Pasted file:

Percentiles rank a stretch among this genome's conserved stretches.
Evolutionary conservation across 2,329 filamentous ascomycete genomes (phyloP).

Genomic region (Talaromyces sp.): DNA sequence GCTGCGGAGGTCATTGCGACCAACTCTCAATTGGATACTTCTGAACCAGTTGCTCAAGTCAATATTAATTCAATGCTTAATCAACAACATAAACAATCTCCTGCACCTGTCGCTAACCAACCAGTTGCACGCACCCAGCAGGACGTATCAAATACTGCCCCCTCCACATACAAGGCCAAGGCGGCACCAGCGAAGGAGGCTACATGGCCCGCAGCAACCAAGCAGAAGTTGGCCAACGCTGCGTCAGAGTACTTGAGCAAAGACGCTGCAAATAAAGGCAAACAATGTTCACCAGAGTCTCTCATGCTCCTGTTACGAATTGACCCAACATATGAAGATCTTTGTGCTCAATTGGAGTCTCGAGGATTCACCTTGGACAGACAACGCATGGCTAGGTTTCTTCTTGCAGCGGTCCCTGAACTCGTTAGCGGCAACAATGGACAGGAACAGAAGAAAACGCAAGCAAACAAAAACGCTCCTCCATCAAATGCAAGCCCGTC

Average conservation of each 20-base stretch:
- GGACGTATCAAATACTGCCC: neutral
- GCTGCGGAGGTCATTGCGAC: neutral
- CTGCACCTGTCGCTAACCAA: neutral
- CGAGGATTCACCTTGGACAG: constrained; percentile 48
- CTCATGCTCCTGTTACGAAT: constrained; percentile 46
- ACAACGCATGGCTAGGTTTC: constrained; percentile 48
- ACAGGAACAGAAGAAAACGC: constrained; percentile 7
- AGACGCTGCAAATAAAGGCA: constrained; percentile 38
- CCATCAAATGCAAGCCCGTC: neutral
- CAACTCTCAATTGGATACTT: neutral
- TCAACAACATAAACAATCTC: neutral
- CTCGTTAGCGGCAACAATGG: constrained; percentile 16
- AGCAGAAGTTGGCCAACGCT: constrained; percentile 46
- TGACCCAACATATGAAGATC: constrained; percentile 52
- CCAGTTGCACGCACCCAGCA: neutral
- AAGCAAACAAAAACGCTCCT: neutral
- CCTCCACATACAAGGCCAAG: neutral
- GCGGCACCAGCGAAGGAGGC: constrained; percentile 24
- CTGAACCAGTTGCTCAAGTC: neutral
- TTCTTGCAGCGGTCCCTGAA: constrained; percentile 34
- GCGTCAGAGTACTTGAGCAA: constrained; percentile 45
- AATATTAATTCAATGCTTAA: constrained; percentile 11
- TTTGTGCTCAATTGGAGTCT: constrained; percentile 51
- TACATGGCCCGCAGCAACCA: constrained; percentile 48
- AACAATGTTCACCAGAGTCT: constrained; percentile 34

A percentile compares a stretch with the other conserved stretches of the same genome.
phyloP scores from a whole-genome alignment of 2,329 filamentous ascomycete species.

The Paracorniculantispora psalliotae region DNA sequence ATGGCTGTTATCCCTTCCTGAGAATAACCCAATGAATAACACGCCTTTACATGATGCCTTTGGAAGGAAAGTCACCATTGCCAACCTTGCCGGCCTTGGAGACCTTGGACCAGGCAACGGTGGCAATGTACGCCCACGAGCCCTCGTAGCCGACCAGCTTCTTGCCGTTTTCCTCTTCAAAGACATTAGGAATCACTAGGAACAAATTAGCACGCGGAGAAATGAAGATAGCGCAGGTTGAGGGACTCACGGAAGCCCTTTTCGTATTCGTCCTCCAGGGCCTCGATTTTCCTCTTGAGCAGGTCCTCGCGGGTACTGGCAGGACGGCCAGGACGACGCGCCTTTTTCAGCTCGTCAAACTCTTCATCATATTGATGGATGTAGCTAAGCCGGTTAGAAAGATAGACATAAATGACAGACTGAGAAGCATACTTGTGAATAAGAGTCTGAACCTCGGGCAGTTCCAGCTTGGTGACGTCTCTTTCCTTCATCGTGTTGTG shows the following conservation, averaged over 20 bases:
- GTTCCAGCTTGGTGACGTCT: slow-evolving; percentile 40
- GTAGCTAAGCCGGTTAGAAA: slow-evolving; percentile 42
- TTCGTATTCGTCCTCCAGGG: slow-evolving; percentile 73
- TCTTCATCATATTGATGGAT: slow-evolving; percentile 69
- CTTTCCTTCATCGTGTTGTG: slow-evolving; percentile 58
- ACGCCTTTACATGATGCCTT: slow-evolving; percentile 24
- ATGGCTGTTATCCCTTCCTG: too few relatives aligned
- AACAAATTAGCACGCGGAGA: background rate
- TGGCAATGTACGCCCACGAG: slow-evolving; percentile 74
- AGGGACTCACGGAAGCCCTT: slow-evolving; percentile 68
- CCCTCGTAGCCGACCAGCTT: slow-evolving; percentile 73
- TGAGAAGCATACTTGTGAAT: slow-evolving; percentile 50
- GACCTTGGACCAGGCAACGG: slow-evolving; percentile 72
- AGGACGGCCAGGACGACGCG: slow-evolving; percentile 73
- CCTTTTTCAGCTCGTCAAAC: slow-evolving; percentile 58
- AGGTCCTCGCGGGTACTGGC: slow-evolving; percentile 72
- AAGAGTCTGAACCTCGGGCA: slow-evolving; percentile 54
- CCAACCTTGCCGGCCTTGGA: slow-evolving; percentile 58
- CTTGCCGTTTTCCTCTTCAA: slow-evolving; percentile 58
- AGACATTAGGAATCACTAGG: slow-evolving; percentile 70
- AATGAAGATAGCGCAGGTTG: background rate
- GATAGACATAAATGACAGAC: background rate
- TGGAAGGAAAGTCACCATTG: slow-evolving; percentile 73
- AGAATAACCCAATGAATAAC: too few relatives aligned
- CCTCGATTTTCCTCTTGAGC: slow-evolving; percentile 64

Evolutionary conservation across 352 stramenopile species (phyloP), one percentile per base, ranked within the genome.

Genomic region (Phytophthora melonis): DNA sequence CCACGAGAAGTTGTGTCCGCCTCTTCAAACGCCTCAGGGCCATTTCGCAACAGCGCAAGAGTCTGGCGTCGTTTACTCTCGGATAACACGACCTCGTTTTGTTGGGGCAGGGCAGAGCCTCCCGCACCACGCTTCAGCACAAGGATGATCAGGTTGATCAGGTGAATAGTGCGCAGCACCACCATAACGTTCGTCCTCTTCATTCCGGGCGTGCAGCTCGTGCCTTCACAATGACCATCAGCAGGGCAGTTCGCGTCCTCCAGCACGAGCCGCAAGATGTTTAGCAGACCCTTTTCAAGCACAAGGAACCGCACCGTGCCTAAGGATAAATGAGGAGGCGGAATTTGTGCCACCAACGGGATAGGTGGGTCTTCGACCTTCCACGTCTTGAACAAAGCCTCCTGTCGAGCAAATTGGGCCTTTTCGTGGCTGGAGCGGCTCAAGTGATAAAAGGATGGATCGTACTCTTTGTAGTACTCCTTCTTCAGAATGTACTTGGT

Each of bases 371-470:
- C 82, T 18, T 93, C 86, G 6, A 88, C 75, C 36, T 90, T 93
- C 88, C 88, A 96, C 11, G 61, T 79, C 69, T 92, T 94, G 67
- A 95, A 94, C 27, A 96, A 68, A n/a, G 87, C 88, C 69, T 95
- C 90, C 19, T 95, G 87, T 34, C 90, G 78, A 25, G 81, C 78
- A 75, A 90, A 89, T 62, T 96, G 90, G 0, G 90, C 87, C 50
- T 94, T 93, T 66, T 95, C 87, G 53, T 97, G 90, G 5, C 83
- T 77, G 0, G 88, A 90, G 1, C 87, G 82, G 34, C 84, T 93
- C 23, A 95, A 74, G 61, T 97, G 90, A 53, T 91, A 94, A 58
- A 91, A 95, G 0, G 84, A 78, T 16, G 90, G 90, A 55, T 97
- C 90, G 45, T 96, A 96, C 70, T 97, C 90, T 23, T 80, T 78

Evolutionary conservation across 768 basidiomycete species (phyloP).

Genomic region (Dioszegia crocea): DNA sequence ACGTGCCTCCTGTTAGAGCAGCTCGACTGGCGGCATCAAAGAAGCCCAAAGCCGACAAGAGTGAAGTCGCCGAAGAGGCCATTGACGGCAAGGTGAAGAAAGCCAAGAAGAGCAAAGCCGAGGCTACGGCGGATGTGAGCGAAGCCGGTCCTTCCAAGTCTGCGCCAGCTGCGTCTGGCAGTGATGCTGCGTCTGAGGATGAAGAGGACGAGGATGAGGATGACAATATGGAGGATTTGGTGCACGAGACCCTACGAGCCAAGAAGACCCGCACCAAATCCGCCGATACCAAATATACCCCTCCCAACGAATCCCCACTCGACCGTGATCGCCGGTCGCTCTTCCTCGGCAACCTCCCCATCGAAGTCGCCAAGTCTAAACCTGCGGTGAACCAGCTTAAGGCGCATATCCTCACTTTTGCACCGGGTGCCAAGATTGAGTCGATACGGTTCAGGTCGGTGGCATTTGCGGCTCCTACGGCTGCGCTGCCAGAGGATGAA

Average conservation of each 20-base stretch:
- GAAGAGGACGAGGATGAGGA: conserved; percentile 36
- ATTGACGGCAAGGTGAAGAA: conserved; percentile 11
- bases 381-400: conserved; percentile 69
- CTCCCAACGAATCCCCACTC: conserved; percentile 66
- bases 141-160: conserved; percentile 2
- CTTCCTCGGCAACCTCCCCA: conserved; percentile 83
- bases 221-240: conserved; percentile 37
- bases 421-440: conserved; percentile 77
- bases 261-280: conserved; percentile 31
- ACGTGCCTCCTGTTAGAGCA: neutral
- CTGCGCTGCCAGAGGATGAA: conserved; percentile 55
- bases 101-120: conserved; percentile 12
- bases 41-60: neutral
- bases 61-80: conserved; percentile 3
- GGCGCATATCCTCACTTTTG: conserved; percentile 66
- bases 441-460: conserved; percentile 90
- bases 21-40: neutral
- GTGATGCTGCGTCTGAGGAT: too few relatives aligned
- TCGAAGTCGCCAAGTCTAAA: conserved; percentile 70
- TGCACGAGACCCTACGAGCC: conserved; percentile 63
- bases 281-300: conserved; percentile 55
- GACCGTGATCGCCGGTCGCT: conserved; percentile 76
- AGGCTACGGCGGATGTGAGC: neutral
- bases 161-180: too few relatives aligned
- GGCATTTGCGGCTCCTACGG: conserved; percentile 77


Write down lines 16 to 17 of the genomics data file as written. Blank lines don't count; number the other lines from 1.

- CTCGTTAGCGGCAACAATGG: constrained; percentile 16
- AGCAGAAGTTGGCCAACGCT: constrained; percentile 46